More-than-Human Legalities: Advocating an "Animal Turn" in Law and Society
Published as Chapter 20 in The Handbook of Law and Society, Austin Sarat & Patricia Ewick, eds.
What is the role of nonhumans, and of nonhuman animals in particular, in the constitution of law? How should legal systems account for societies that include not only humans but also nonhuman entities? What are the intersections between law and nonhuman life? And how to overcome the anthropocentric biases in modern legal systems? Such questions and others may provide fertile grounds for law and society investigations. Despite the richness and complexity of these investigations, however, the law and society community has typically relegated the “question of the animal” to the discourse of animal rights. Within this discourse, legal rights are extended to certain nonhuman animals through the same liberal framework that has afforded humans’ rights beforehand: vertebrates, invertebrates, microbes, and non-living entities must first cross Western law’s threshold of personhood to obtain rights. This chapter suggests, alternatively, that sociolegal scholarship could greatly benefit from moving beyond the rights discourse of animal law to a new subject of inquiry: more-than-human legalities. By acknowledging the myriad ways of being in the world, their inherent interconnections, and their manifestations in and constitutions of law, more-than-human legalities extend the advocacy-oriented scholarship of animal rights to highlight how both animality and humanness are deeply embedded in the construction of law and, reciprocally, how law is acutely relevant for constituting the animal. Indeed, while nonhumans render law’s operations – in fact, its very existence as such – possible, law also constitutes animal life and renders it meaningful in a variety of ways.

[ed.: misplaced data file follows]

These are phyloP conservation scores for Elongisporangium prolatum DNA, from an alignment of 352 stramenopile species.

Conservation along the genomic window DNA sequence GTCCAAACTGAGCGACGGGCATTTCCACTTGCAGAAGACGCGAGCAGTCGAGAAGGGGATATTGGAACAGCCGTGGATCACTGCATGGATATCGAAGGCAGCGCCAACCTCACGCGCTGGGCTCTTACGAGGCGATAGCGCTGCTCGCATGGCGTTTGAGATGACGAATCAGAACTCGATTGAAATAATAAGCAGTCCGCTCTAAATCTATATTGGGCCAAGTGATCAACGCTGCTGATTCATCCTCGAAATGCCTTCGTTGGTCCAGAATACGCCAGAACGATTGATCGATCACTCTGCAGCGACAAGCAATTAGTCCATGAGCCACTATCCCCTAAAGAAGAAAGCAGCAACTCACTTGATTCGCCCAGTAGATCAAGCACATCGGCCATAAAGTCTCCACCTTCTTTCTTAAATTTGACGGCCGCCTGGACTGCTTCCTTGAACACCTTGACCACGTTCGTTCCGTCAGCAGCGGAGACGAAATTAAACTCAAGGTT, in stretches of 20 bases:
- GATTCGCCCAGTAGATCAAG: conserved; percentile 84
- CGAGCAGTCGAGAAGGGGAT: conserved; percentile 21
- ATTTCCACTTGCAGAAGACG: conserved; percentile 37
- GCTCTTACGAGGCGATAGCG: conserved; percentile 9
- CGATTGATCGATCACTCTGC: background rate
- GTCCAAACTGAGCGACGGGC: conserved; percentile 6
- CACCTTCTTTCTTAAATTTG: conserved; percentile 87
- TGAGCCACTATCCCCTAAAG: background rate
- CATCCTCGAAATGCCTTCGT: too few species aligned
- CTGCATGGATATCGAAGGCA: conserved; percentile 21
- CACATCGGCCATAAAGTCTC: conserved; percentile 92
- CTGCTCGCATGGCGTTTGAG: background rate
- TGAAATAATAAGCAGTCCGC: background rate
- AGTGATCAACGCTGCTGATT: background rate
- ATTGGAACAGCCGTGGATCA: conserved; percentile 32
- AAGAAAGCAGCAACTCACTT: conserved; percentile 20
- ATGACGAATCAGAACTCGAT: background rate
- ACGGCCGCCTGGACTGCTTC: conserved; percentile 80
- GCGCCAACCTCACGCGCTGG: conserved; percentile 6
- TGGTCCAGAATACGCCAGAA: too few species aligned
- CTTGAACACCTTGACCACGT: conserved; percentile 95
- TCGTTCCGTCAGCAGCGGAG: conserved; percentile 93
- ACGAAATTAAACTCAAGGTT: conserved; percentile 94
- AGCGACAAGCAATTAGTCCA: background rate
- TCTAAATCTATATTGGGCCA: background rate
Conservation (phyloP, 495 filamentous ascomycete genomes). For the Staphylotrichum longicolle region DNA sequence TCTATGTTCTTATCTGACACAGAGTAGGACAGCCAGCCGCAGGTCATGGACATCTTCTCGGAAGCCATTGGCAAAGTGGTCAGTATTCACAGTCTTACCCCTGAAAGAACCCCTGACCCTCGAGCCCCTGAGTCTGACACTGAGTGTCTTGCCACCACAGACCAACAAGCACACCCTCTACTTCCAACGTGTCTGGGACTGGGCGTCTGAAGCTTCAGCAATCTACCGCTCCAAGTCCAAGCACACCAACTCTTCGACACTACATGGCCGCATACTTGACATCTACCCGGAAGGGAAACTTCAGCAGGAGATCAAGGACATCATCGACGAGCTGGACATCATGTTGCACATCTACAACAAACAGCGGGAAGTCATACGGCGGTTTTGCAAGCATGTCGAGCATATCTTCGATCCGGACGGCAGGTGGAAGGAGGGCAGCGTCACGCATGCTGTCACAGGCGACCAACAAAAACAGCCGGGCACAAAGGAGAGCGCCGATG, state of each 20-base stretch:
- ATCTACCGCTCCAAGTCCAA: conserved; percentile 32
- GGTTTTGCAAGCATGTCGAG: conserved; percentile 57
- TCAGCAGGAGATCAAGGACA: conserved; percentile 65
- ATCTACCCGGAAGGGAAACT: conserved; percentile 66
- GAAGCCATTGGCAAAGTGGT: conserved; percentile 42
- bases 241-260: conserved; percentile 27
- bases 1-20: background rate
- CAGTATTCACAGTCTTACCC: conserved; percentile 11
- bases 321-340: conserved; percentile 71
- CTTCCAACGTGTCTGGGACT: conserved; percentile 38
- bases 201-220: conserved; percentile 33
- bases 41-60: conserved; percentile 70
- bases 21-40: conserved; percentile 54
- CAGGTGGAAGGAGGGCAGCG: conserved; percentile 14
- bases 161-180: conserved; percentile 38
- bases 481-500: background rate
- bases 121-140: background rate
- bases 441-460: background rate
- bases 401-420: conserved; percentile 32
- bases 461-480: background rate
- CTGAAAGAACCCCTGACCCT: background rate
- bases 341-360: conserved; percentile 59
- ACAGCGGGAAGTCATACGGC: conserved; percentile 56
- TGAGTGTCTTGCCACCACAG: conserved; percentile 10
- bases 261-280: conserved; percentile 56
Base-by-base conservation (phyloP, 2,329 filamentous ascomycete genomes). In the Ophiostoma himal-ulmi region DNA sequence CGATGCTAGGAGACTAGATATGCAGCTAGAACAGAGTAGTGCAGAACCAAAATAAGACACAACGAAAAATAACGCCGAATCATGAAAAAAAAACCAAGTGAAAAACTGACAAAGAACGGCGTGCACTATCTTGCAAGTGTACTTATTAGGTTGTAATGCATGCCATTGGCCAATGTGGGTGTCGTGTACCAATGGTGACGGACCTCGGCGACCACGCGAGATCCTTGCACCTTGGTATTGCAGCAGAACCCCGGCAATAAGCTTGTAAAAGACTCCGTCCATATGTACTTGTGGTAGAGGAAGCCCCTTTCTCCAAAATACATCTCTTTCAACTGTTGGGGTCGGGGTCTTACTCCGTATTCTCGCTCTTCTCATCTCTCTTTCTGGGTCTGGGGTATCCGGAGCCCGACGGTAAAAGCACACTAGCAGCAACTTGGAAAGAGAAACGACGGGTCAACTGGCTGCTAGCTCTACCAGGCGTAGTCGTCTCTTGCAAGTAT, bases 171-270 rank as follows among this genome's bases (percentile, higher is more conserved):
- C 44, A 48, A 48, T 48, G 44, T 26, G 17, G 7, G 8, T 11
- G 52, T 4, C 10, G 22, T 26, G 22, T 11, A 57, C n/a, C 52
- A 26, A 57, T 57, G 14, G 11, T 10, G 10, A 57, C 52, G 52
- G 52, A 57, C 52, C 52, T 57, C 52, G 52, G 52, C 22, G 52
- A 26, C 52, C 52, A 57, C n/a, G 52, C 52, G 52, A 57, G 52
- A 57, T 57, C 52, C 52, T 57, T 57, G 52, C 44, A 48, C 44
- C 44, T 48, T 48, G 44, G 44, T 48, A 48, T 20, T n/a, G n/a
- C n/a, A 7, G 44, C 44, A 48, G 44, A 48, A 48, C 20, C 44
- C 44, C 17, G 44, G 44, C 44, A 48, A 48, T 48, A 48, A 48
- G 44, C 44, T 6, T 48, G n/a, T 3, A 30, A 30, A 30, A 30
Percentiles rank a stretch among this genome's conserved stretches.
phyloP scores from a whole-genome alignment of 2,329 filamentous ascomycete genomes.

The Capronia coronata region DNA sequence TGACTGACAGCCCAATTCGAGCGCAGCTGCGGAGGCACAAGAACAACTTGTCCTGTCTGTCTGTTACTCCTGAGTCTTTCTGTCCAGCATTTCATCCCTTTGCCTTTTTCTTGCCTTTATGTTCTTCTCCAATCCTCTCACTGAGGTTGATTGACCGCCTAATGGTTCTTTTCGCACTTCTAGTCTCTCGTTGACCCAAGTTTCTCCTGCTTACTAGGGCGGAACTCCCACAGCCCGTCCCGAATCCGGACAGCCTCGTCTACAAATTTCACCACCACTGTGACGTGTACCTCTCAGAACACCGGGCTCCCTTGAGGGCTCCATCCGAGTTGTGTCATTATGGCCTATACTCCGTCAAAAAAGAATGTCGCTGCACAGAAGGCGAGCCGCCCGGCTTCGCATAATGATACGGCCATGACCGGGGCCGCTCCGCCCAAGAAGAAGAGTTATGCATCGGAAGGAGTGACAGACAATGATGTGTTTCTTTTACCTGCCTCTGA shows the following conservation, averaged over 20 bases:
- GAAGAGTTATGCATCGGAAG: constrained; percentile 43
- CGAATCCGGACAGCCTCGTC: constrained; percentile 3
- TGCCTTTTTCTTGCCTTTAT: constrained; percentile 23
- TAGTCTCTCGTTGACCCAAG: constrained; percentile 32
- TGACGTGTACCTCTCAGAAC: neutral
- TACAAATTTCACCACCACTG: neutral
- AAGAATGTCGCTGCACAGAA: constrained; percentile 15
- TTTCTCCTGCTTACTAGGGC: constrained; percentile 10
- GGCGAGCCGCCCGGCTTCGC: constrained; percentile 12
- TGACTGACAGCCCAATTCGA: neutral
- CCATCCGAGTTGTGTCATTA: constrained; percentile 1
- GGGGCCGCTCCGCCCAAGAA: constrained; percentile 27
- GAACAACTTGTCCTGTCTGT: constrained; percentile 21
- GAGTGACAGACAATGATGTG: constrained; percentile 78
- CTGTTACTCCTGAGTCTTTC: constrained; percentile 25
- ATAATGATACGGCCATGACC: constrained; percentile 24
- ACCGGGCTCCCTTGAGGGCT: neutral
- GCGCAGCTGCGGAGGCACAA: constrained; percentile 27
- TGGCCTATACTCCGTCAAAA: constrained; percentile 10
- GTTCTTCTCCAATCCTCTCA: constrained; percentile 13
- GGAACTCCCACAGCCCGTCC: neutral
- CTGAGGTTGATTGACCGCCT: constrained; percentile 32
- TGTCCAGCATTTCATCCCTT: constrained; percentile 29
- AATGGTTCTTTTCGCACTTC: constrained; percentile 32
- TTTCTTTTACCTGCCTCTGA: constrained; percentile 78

law and society, animal studies, posthumanism, more-than-human legalities
Criminology | Law | Law and Society
Irus Braverman, More-than-Human Legalities: Advocating an "Animal Turn" in Law and Society in The Handbook of Law and Society 307 (Austin Sarat & Patricia Ewick, eds., Wiley-Blackwell 2015)